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Megxit, Trump Impeachment, Russia – Who Said Politics Without Brexit Would be Boring?

Megxit, Trump Impeachment, Russia – Who Said Politics Without Brexit Would be Boring?

Donald Trump with US flag in the background

Trump’s on trial. Russian government’s a goner. Big Ben’s bonked. Brexit means Megxit? A weird week in Westminster, and the world. As our Political Correspondent Peter Spencer reports, 2020 looks like it’s started as it means to go on.

‘You put your whole self in, your whole self out .. You do the hokey cokey, And you turn around. That’s what it’s all about!’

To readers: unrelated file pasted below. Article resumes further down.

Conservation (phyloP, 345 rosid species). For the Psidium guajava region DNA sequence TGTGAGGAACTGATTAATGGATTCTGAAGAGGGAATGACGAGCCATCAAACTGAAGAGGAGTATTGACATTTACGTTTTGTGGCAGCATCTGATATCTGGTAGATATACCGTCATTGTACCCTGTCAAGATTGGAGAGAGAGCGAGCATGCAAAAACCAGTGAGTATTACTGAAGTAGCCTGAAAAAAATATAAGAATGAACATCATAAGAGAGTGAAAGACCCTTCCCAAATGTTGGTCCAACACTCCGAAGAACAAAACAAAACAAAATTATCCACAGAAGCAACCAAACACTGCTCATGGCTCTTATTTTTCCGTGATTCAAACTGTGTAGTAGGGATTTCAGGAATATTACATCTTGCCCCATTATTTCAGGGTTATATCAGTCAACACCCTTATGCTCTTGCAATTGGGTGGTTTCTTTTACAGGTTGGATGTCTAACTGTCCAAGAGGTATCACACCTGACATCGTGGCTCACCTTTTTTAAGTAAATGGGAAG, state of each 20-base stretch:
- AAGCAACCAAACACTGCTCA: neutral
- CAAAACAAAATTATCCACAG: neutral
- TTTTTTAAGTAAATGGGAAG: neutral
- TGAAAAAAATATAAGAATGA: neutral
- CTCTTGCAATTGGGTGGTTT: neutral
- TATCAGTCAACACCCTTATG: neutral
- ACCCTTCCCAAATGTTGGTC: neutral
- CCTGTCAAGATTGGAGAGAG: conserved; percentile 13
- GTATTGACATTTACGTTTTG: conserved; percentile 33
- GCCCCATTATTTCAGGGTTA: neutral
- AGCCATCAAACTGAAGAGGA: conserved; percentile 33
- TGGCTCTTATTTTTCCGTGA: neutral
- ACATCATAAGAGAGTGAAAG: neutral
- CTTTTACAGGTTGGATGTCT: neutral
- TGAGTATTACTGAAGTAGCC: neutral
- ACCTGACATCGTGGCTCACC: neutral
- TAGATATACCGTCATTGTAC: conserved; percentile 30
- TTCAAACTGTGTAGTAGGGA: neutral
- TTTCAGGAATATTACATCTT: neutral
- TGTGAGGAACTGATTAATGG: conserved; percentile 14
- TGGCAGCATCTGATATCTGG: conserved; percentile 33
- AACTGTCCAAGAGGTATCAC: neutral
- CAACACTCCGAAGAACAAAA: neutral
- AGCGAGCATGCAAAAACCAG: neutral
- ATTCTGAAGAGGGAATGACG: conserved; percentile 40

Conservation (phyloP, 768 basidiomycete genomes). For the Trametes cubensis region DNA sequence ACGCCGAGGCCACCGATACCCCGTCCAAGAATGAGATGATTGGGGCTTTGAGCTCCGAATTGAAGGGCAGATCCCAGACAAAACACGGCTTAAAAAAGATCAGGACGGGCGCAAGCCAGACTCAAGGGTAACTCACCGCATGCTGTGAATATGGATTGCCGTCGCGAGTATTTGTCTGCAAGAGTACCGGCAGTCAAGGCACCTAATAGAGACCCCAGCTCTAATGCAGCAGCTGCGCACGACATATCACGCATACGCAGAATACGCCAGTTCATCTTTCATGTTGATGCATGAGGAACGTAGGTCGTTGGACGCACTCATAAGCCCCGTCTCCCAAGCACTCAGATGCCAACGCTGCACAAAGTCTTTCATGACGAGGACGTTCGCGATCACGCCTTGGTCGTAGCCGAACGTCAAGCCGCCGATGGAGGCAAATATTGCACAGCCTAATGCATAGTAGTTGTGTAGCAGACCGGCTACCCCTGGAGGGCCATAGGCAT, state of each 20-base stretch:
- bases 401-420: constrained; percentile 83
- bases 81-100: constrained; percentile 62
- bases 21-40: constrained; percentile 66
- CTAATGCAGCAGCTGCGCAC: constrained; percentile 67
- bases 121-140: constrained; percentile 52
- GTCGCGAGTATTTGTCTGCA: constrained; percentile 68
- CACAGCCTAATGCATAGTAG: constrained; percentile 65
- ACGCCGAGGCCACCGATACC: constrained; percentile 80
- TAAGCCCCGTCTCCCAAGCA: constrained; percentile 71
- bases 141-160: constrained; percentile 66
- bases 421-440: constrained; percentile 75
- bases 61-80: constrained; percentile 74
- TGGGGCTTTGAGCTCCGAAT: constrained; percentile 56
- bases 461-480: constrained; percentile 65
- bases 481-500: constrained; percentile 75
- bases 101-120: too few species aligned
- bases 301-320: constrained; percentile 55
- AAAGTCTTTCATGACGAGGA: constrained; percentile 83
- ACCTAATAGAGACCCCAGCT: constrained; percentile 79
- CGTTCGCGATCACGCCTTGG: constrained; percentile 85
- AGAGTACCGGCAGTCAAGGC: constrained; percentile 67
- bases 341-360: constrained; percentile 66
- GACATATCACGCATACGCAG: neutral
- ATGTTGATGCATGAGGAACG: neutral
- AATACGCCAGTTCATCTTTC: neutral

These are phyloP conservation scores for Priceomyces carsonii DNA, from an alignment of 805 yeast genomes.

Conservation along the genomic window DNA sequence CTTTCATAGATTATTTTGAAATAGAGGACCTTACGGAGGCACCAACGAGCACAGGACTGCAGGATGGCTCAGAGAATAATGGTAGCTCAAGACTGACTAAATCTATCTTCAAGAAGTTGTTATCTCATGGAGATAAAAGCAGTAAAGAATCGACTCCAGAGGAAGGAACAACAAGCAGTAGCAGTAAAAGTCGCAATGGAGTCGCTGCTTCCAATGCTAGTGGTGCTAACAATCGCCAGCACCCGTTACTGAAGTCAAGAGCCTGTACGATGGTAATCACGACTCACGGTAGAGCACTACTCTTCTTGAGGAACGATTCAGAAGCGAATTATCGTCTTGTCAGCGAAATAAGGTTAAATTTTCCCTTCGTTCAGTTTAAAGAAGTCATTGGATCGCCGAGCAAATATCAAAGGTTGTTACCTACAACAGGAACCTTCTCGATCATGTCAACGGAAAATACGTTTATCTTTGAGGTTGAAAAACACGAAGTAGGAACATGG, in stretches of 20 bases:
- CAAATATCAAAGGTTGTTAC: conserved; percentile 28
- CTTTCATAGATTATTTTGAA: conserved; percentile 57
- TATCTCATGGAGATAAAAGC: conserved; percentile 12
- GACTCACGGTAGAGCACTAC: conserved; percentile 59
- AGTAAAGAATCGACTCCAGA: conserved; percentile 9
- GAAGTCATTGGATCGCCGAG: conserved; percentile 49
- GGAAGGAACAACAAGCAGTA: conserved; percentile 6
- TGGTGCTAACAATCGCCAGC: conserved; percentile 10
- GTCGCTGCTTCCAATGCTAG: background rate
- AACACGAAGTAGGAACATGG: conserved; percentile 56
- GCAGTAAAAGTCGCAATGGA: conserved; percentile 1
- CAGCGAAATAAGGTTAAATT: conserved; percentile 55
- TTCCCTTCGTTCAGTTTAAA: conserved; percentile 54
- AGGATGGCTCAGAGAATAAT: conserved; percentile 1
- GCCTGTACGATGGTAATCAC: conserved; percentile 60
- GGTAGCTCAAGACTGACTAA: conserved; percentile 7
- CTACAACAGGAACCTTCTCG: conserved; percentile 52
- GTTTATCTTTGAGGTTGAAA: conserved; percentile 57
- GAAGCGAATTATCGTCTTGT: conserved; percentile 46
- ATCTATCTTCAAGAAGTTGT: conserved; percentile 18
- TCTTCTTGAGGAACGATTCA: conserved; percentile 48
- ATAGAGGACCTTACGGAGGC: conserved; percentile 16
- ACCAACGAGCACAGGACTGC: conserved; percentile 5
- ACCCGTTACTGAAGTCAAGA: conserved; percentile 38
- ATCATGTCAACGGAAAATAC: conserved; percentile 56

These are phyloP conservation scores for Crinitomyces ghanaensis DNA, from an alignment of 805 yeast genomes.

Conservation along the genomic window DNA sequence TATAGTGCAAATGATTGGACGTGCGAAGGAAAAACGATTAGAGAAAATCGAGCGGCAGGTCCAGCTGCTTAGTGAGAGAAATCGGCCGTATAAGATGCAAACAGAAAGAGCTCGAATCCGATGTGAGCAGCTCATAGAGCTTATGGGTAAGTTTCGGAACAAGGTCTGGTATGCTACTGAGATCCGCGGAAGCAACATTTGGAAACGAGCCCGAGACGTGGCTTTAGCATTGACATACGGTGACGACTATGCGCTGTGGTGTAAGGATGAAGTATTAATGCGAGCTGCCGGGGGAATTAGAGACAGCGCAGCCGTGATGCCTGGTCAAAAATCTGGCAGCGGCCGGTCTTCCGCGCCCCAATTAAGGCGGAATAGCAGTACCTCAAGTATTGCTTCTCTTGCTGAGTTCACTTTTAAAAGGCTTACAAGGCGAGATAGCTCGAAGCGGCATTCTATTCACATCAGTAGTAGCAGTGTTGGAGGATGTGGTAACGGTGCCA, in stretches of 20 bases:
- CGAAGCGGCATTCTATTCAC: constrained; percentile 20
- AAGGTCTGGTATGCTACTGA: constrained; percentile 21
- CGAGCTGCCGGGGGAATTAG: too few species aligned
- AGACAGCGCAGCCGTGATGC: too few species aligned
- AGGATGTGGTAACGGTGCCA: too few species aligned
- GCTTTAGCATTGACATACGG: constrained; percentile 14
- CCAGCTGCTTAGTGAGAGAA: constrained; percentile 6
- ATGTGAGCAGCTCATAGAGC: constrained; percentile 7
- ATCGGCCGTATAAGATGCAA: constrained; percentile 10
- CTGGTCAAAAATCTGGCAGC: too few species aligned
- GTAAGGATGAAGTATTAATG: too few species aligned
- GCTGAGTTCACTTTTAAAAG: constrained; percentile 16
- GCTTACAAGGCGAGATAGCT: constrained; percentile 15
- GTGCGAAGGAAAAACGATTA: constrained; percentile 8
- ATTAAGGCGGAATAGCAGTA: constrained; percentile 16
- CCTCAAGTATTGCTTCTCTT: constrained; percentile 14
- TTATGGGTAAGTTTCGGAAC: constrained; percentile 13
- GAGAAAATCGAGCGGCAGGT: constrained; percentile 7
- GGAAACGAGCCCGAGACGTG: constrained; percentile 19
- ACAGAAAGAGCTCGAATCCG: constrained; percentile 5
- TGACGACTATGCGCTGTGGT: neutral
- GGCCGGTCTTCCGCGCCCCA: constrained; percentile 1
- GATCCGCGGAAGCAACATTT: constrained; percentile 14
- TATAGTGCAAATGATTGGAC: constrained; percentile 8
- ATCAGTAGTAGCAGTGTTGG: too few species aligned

Actually, seems more hocus-pocus than hokey cokey, both in Washington and Moscow, as well as back in Blighty.

Evidence stacks up that The Donald really did try and get the Ukrainians to dish the dirt on Democrats, and withhold aid if they didn’t, but the impeachment process will almost certainly not get him out.

The Republican majority in The Senate will see to that.

Still, you can’t beat strong-arm strictures to get things done. Ask Vladimir Putin.

He fancies being president for life, against his country’s constitution. Easy way to sort it, just change it. Government getting in the way? Just lose it. Simples, as they sing on the Volga.

Even Muscovites were taken aback when the Russian Prime Minister announced he was off, along with everyone else. But they are.

Bet Bojo wishes he could have done that sort of thing when parliament was kicking off over Brexit.

But now that the British electorate’s given him an eighty-strong majority he doesn’t even need to. If MP’s don’t like what he’s doing, they can do one. At least for the time being.